Well Drillers Face Down River for Decommissioning Job
Editor’s note: Steve Kaser wrote about a remote, summer 2011 drilling job for April’s National Driller. This story describes a challenging Montana well decommissioning job from winter 2011.
In summer 2011, I had been involved in the drilling of a water well at a remote, fly-in-only hunting lodge in northeast Oregon and subsequently put together an article on the project for the various state association bulletins. (That article was republished in National Driller in April.) Because of the difficult logistics involved in obtaining a successful completion to that job, we had figured it would be highly unlikely anything more off the wall than that project would ever come up again. What is it they say? Don’t ever say never?
Well, it took less than two months for that saying to be proven true, when an email came flying in from Dave Potts, owner of Potts Drilling in Bozeman, Mont. There was an attachment to his email and the simple message: “Please call me so we can discuss this.” It only took a matter of seconds after clicking on the attachment for the picture to pop up on my screen. It took even less time for me to dial Dave’s number and hear his voice say, “I thought that would get your attention.” Stunned at what I was looking at, I heard myself say, “You’ve got to be kidding me. What’s with that?” Laughing, he replied, “We are being asked to decommission that well.” Then, after a pause, he added, “Got any ideas?”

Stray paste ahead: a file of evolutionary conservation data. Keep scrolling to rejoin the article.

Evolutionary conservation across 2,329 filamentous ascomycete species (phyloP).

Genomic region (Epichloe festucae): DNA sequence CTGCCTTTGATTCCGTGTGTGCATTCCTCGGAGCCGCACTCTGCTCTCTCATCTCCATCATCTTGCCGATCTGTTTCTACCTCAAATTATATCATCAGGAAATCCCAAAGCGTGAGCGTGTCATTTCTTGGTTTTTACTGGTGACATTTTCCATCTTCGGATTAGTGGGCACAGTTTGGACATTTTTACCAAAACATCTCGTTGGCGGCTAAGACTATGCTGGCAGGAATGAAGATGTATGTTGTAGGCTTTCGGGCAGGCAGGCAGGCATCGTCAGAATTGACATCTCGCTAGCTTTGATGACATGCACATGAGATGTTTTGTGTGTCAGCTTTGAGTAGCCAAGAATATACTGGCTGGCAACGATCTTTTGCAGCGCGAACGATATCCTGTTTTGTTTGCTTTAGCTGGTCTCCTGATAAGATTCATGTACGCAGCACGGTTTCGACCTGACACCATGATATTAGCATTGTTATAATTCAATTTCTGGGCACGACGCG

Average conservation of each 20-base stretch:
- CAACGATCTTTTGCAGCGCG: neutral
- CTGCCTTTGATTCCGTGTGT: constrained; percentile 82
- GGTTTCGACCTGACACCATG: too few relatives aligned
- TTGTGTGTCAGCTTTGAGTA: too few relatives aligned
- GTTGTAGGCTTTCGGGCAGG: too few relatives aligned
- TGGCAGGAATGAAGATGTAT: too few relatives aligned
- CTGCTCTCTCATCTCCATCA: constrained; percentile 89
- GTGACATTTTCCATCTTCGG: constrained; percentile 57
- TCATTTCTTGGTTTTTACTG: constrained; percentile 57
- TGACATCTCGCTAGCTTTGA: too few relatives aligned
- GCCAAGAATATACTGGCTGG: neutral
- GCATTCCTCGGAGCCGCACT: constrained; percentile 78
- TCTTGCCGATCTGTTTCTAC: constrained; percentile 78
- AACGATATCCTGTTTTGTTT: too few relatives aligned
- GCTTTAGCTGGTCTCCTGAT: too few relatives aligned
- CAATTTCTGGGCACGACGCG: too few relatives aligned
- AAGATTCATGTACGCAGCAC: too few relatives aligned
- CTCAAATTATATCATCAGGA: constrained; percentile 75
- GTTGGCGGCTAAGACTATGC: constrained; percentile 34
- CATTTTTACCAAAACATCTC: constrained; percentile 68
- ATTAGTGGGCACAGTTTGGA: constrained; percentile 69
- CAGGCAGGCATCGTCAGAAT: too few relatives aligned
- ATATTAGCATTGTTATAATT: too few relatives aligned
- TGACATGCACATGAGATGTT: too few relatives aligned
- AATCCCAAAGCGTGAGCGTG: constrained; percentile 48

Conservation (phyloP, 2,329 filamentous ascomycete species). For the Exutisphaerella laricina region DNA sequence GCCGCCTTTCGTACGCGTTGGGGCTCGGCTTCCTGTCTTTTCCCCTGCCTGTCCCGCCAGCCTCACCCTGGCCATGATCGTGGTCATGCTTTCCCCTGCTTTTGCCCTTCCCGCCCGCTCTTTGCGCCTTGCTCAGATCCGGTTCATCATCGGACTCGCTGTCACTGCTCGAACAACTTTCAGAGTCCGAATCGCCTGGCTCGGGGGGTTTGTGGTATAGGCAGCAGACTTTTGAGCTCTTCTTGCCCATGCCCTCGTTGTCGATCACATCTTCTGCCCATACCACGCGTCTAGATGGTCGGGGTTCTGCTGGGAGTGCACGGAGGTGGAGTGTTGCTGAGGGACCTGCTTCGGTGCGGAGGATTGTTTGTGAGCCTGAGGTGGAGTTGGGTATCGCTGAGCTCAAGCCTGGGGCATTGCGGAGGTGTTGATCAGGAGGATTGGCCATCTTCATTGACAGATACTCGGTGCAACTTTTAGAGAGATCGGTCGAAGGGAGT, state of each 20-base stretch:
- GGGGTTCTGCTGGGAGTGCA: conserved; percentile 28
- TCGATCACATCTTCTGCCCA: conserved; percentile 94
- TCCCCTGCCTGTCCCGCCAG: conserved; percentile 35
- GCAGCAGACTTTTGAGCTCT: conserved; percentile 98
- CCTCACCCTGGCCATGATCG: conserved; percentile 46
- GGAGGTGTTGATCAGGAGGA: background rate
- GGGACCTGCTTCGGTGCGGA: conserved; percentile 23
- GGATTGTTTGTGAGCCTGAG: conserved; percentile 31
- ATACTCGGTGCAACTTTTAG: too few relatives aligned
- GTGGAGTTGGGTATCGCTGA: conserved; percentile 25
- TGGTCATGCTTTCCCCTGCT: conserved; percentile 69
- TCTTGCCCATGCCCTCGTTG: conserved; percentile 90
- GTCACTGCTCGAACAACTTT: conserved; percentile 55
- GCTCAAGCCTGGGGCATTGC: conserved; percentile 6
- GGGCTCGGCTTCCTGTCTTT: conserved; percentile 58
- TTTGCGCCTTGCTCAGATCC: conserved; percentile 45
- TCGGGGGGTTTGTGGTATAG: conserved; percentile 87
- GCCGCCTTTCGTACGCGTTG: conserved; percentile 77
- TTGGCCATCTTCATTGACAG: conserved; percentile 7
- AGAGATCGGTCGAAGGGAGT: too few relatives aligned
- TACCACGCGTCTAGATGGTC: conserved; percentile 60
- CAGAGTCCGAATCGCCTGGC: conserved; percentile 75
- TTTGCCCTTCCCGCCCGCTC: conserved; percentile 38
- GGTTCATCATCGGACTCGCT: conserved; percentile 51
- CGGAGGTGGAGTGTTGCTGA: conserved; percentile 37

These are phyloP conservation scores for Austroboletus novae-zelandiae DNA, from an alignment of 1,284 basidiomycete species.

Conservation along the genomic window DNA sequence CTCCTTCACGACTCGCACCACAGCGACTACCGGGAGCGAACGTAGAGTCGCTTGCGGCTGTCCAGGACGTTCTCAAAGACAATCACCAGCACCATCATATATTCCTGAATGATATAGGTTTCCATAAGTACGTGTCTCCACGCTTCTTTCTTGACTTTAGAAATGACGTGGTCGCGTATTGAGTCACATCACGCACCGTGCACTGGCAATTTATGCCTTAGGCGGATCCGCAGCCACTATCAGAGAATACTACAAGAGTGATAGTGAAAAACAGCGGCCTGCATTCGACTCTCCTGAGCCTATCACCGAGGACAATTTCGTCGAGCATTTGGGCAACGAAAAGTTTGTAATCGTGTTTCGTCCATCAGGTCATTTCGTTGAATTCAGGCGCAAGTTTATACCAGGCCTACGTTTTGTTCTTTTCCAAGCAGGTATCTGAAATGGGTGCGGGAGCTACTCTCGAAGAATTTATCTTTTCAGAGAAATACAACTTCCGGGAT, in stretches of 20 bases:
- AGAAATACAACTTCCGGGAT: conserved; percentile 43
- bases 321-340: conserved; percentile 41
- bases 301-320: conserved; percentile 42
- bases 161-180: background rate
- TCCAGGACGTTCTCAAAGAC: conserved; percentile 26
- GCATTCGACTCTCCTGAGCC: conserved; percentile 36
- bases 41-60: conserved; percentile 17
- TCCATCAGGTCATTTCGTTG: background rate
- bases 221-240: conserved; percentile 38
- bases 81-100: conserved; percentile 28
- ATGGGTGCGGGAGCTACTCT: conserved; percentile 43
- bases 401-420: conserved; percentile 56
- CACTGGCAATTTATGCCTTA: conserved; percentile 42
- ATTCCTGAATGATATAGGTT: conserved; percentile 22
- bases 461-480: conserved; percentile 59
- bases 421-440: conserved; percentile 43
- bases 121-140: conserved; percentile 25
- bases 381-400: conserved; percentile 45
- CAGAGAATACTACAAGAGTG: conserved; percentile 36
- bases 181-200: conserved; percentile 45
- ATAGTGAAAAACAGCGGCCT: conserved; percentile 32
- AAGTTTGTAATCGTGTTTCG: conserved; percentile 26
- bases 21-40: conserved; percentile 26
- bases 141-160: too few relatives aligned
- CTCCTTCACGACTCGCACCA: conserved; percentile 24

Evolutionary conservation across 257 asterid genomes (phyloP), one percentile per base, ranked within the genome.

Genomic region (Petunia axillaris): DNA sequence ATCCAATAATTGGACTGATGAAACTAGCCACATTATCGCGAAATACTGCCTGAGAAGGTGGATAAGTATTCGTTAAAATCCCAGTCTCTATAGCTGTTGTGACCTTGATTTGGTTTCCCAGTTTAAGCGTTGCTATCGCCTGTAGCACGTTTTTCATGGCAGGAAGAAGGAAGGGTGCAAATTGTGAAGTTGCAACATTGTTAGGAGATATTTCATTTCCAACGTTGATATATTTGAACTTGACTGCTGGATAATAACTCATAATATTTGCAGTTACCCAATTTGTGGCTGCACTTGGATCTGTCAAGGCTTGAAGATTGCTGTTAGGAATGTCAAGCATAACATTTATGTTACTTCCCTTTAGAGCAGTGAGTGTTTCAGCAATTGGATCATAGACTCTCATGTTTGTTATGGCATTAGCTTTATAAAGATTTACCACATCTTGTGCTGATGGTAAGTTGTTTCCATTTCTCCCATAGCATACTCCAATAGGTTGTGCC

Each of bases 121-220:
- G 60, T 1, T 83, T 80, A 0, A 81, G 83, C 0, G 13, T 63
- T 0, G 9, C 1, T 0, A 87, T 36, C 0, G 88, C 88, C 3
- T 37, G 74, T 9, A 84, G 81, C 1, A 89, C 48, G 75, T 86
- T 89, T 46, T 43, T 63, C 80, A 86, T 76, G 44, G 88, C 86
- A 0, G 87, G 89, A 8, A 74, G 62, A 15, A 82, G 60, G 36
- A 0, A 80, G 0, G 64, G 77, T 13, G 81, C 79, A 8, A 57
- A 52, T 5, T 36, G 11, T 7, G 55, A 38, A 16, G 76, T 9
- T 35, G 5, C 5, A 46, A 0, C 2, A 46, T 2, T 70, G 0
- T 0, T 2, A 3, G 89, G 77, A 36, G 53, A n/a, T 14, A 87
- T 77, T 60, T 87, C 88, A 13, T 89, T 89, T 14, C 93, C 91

All at once drilling a well in a remote area surrounded by wilderness seemed like a walk in the park when compared to what I was looking at in the picture.
“Any ideas, you ask? Well, not right off,” I replied. “But whatever we come up with, it better work the first time because, if it don’t, we’ll have a real mess on our hands. So, tell me what we know about this, Dave.”
The story began with Potts saying the well was drilled in 1971 along the Madison River a few miles north of West Yellowstone on Highway 191. It belongs to the Montana Fish and Game Commission and they want it abandoned. According to the well log, it was drilled and cased with 6-inch casing to 47 feet. Interrupting him, I said: “Well, let’s just take a big crane and latch on to it and pull the casing out and let the river fill it back in.”
“We can’t do that,” Potts quickly responded. “The problem is it flows 100 gpm over the top according to the log and, when we are done, the state wants to be sure it is plugged and not flowing. The state is requiring the artesian flow be sealed off and the casing then cut off four feet below the river bed which, by the way, is four or five feet below the water’s surface.”